LiNa Loo, Ph.D.
“There is no guidebook to steer us through this process and everything is possible. The sky is the limit, and we have to be creative in utilizing our past experiences and applying them to this disease.”
LiNa is a Director of Bioanalytical Development focused on Vertex's DMD program. In this role, she helps analyze research data to inform key findings for the team, which helps them make decisions on how to steer their research forward. She loves being one of the first people who gets to learn and understand the data captured in the lab. No matter the outcome, each data point represents another step toward the development of a potential treatment.
Jinpu Yang, Ph.D.
“It is a once-in-a-lifetime opportunity for a scientist to be part of this journey bringing decades of research and innovation to the clinic and hopefully change patient’s life.”
Jinpu works in Analytical Development for the DMD program as a Senior Manager. Here, she and her team work to develop molecular assays (investigative procedures or experiments) to test the different components that make up Vertex’s potential treatment approach. Jinpu loves that the fast-paced nature of her job keeps her on her toes and is excited by her work despite the complexities that come with drug development. She cites her work as a once-in-a-lifetime opportunity and is constantly inspired by the science she sees each day.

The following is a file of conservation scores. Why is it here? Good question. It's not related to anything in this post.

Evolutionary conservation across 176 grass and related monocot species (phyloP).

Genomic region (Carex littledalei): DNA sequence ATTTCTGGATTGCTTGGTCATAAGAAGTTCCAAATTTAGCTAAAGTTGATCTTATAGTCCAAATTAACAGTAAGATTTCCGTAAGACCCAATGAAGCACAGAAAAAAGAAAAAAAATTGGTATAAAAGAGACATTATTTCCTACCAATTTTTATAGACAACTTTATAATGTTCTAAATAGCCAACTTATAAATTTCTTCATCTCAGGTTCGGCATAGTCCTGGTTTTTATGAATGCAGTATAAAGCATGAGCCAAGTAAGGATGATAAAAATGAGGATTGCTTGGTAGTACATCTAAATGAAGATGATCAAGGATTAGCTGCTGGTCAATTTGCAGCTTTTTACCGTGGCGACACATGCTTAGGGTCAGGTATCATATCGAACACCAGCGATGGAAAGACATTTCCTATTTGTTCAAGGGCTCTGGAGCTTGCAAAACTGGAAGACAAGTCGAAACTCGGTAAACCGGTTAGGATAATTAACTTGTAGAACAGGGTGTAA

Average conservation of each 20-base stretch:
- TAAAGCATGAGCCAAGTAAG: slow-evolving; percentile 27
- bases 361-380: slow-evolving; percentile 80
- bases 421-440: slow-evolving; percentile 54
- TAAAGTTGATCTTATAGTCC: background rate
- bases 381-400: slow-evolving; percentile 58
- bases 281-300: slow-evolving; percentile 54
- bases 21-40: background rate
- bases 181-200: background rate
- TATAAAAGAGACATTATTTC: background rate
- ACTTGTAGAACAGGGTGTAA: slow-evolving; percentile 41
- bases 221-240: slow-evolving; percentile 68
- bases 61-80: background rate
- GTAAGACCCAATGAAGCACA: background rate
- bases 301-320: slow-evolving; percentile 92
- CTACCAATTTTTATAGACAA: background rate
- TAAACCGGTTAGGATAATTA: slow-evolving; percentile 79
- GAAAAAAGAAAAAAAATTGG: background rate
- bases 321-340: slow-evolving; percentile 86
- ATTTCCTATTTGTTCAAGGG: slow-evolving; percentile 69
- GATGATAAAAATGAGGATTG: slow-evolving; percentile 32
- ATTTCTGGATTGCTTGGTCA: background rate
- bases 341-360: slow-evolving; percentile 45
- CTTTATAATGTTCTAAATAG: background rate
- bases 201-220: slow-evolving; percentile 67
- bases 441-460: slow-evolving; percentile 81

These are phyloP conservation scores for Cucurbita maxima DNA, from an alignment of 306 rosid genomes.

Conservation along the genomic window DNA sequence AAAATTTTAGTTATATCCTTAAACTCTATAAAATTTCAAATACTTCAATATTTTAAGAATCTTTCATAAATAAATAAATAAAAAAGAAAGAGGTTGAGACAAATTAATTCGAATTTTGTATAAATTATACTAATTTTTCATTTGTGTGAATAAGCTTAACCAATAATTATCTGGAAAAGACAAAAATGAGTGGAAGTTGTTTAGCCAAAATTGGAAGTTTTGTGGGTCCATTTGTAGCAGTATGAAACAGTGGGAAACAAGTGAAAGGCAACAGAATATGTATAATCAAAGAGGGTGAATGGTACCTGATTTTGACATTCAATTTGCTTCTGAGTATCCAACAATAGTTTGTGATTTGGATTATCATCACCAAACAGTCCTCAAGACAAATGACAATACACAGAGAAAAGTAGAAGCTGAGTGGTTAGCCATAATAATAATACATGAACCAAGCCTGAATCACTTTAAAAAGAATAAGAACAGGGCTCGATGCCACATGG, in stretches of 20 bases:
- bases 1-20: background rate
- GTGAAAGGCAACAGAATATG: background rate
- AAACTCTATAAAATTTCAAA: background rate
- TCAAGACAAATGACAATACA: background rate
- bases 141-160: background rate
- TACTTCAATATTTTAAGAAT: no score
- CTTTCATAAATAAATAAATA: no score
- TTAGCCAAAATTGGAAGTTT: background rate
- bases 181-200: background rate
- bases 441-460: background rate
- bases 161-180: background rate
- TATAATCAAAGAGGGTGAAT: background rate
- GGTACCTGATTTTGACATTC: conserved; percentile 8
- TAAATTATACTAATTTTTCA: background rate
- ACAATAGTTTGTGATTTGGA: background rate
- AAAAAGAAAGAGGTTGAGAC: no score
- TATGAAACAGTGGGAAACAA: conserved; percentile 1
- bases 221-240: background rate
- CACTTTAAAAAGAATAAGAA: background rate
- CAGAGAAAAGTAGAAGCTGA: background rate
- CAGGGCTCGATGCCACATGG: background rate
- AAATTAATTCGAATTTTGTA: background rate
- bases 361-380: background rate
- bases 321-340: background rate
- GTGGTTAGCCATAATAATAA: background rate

Lauren Kett, M.D.
“DMD doesn’t only affect the patients but has a ripple effect through their entire community. Since it’s mainly a pediatric population, it’s important to understand the effect the diagnosis has on parents and caregivers as well.”
Lauren, the Associate Medical Director in Clinical Development, joined Vertex in May 2022 after working in academia as a full-time physician. She was drawn to Vertex’s DMD program given her training in neuromuscular medicine and her long-term interest and background knowledge in muscular dystrophies. Currently, she is working behind-the scenes to design a future clinical trial. Lauren is inspired by the collaborative nature of her job and cites her and her team’s desire to change lives as the reason she is excited to get up and come to work each day.
Adriana Boateng-Kuffour, MS, MPH
“I am a mother of two boys, and I can’t imagine either of them being diagnosed with a rare illness such as DMD or the associated burden that caregivers endure due to the illness. Working on this program means that I can hopefully help bring smiles to patients and parents across the globe.”
Adriana works in Health Economics and Outcomes Research (HEOR) as an Associate Director. In HEOR, the value of new therapies is assessed to inform health care decision-making. Adriana was initially drawn to Vertex due to her desire to be a part of research that could potentially change patients' lives, as inspired by a family history of sickle cell disease and diabetes. In her one and a half years at Vertex, Adriana has stayed motivated, constantly driven by the thought that one day, DMD could potentially be a more manageable illness.
Thank you to the women above for helping us highlight the need to raise awareness for DMD and to all women in the DMD program here at Vertex for working day in and day out in hopes of potential change. This September, join us in recognizing Duchenne Action Month by taking the time to research and learn more about this disease, the people and the advocacy efforts.